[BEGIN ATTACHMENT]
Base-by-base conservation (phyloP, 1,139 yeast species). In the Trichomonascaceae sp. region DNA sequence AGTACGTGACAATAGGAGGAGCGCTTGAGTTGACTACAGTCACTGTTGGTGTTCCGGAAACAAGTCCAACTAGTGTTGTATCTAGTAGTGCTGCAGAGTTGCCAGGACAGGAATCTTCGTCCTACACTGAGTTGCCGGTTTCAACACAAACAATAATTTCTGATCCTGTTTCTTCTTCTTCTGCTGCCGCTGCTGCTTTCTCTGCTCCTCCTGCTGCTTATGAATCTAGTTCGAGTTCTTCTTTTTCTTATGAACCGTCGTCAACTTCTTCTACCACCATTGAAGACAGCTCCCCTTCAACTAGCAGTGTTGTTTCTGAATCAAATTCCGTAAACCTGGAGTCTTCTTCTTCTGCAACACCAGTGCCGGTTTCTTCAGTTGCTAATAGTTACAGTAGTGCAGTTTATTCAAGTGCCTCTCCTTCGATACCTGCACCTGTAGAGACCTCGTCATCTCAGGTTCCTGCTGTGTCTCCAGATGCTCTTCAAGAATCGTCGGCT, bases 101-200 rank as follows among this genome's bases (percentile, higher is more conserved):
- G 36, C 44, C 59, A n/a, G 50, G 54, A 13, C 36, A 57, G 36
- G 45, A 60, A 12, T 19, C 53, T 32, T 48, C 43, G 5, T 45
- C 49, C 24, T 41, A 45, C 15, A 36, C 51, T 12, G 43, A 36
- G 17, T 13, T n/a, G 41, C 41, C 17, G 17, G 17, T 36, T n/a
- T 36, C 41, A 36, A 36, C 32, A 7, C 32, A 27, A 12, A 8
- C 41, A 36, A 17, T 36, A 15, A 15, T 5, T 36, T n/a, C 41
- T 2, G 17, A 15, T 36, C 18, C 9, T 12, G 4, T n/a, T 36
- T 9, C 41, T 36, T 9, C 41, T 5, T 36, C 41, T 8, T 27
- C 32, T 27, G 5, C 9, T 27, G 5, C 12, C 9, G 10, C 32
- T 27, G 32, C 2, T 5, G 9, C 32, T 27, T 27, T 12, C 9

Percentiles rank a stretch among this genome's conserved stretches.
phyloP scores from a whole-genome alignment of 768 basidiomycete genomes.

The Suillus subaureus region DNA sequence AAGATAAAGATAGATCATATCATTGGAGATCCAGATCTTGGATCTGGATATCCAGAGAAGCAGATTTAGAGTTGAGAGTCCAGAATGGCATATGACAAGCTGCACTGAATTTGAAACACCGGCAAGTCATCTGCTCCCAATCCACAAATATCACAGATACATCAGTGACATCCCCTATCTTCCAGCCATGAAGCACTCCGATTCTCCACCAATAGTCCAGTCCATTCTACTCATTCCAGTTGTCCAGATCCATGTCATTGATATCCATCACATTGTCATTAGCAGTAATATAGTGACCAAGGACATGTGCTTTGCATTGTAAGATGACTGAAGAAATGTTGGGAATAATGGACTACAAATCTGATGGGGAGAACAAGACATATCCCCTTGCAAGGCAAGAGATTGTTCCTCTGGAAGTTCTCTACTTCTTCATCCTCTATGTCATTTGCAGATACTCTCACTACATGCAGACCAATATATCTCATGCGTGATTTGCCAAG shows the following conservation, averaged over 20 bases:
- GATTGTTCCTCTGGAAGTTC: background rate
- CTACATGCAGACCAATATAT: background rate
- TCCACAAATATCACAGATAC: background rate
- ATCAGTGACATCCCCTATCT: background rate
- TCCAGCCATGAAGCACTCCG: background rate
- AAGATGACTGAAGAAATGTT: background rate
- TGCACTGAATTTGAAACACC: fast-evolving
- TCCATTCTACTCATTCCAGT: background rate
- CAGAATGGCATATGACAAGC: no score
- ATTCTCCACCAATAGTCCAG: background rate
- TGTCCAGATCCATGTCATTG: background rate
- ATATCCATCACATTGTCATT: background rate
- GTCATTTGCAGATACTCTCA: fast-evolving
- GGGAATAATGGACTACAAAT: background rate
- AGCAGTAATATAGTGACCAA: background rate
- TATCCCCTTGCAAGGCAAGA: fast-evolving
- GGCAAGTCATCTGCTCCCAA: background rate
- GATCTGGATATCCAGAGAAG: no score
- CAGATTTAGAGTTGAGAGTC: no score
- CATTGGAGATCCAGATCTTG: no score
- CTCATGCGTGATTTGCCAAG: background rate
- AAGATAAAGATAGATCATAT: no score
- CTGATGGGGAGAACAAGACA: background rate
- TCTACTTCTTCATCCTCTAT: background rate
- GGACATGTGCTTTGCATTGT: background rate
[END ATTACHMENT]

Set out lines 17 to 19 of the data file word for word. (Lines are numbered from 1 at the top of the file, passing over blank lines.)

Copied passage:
- TCCACAAATATCACAGATAC: background rate
- ATCAGTGACATCCCCTATCT: background rate
- TCCAGCCATGAAGCACTCCG: background rate